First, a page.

She was, by his description, a “little mulatto girl” he first encountered in 1867 during his military duty at Little Rock, Arkansas. Their ensuing 22-year relationship was neither simple nor ordinary, but the story of Sophia and Captain Richard Vance, a native of Warren County, Kentucky, is preserved in Vance’s diaries, now part of the Manuscripts & Folklife Archives of WKU’s Department of Library Special Collections. The only thing missing from the story, sadly, is the voice of Sophia herself.
Separated from her family and cast adrift after her emancipation from slavery, Sophia, no more than sixteen years old, seemed doomed to become the sexual plaything of the officers in Vance’s garrison. Indeed, that may have been how Vance himself, who frequented local prostitutes to satisfy his need for a woman’s “delicious embraces,” initially regarded her. But he soon found himself “desperately stuck on my little girl”– my “new flame”– and when Sophia’s principal patron abandoned her, she became his servant and mistress.
Though completely smitten, Vance was fearful that his “dangerous experiment” would be discovered. Nevertheless, neither he nor Sophia were inclined to end the relationship, and he was relieved in 1869 when he managed to bring her along to his new posting at Baton Rouge, Louisiana. In 1876, they were at Fort Dodge, Kansas, where Sophia married and departed, Vance assumed, for a new life. Before long, however, both Sophia and her husband George returned and took up the care of his household. Throughout Vance’s subsequent duty in the Indian Territory, Colorado and Texas, they turned his military lodgings into a comfortable home, anchored his life, and eased his restlessness and unhappiness with the Army. When Henry, a young boy abandoned to Sophia’s care, joined the household, an odd but strangely durable family unit was created.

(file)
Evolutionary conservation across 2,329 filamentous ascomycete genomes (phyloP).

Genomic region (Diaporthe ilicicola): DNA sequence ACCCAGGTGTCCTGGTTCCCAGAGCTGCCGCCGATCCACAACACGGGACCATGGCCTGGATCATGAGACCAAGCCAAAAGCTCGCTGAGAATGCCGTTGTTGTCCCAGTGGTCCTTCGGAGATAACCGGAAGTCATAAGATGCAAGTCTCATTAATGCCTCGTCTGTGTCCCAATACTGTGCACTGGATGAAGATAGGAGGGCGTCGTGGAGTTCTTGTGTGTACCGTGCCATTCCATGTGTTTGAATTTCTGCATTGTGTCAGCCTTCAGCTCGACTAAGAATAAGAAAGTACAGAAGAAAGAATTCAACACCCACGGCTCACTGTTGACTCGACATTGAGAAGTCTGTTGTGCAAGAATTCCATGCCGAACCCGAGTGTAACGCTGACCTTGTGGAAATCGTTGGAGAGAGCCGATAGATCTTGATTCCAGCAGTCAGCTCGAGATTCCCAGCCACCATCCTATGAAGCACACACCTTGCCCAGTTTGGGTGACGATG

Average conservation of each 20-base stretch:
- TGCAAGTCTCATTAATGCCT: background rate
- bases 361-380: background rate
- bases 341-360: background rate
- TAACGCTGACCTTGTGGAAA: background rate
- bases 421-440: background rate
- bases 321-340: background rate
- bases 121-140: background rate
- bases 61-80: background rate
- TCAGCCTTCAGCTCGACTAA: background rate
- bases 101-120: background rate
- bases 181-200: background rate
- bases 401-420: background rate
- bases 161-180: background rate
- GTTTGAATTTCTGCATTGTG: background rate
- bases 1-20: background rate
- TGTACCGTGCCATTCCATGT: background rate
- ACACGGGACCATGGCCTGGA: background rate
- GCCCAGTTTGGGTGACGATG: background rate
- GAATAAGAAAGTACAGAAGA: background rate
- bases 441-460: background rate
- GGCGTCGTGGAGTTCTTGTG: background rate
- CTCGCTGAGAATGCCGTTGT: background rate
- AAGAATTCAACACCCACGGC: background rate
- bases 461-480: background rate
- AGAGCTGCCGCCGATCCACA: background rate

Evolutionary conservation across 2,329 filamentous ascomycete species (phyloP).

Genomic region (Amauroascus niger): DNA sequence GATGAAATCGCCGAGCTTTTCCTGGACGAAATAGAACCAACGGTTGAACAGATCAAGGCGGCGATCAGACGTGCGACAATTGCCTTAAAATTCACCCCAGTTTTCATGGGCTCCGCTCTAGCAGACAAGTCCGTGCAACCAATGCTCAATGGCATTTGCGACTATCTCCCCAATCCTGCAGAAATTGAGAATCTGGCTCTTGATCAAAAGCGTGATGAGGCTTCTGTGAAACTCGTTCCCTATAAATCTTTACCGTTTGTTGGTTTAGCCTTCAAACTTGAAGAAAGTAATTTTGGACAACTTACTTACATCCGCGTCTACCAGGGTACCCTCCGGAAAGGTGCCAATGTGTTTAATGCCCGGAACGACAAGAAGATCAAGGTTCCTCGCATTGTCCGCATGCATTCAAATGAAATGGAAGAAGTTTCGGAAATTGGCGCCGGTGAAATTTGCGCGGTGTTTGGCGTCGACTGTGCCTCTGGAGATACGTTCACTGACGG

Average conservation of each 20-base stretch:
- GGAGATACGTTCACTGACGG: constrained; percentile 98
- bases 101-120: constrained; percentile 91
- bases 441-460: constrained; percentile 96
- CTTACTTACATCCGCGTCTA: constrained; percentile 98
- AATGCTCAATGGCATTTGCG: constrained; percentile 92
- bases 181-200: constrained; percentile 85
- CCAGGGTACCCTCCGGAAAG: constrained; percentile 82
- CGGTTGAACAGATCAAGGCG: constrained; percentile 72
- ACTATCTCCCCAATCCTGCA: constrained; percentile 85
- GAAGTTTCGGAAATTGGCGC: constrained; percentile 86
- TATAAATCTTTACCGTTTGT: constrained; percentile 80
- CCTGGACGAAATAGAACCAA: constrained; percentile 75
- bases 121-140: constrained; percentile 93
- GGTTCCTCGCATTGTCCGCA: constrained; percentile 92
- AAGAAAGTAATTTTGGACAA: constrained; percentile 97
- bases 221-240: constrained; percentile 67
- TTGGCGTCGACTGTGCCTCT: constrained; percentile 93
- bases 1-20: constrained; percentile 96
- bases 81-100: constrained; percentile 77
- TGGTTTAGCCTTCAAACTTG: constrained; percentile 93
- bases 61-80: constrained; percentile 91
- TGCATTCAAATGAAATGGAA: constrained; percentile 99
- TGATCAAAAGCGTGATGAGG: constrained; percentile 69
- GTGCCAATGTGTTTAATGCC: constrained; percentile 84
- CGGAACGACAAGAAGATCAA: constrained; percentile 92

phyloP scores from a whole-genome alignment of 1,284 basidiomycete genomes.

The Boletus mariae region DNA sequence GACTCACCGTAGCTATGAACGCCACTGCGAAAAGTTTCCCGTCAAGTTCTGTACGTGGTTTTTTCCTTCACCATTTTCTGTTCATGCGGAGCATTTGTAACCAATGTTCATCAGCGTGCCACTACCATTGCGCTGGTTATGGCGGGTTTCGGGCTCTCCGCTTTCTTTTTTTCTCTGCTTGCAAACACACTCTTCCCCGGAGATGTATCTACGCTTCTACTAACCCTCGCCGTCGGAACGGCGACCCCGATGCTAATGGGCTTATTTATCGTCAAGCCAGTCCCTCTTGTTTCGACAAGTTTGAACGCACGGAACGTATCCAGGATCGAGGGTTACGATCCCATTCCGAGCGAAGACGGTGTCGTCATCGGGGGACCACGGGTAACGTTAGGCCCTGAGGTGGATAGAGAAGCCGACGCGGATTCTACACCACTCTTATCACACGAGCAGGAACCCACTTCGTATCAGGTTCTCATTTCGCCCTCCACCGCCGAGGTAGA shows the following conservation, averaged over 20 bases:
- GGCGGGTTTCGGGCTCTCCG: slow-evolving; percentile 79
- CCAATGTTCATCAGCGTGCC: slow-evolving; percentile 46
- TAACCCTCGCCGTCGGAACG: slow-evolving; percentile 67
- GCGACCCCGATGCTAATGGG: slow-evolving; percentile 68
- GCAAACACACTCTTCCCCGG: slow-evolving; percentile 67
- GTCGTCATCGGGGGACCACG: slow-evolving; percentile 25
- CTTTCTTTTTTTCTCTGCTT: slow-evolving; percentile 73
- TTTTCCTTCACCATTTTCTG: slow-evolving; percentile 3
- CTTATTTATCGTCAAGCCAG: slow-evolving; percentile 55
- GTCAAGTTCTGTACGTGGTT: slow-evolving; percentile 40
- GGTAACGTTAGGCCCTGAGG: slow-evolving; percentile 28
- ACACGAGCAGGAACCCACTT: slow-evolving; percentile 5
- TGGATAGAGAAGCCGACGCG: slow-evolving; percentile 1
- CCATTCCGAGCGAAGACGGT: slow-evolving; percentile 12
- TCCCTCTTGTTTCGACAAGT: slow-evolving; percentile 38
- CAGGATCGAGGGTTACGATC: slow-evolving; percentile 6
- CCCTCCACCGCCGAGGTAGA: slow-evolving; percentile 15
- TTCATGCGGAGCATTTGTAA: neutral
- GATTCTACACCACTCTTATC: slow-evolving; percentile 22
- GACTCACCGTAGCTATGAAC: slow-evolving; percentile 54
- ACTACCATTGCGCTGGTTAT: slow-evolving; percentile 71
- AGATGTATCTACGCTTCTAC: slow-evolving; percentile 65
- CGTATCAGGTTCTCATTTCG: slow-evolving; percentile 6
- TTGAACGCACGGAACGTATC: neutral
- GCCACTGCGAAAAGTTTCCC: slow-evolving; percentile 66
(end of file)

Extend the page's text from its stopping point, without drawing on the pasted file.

Everything changed late in 1888, when Vance returned to Fort Clark, Texas from a lengthy trip to find Sophia ill. He had been wearily searching for a place to retire and had even purchased a farm near Washington, D.C., but was torn between bringing Sophia, George and Henry into his post-Army life or making a clean break. Only after watching in anguish as Sophia sank and died in May 1889 did he understand what he had lost. His diary entry cried out simply: I am in a world of trouble. Sophia.
Wandering from place to place in retirement, Vance routinely turned his thoughts back to his years with Sophia. “Those were my best and happiest days,” he wrote, “the like of which I must not expect to see again, for there was but one Sophia.” On a January morning in 1893, he found the scene outside his lodgings so reminiscent of “the prospect from the back window of the last quarters I occupied in Ft. Clark that I can easily fancy that I have but to go below to find Sophia busying about some household duty; to find Henry playing with his toys in the yard; to find the dogs lazily dozing in the wood shed; and all the paraphernalia of my old establishment.” For Vance, who never married, Sophia represented a golden age that he had failed to appreciate and to which he could never return.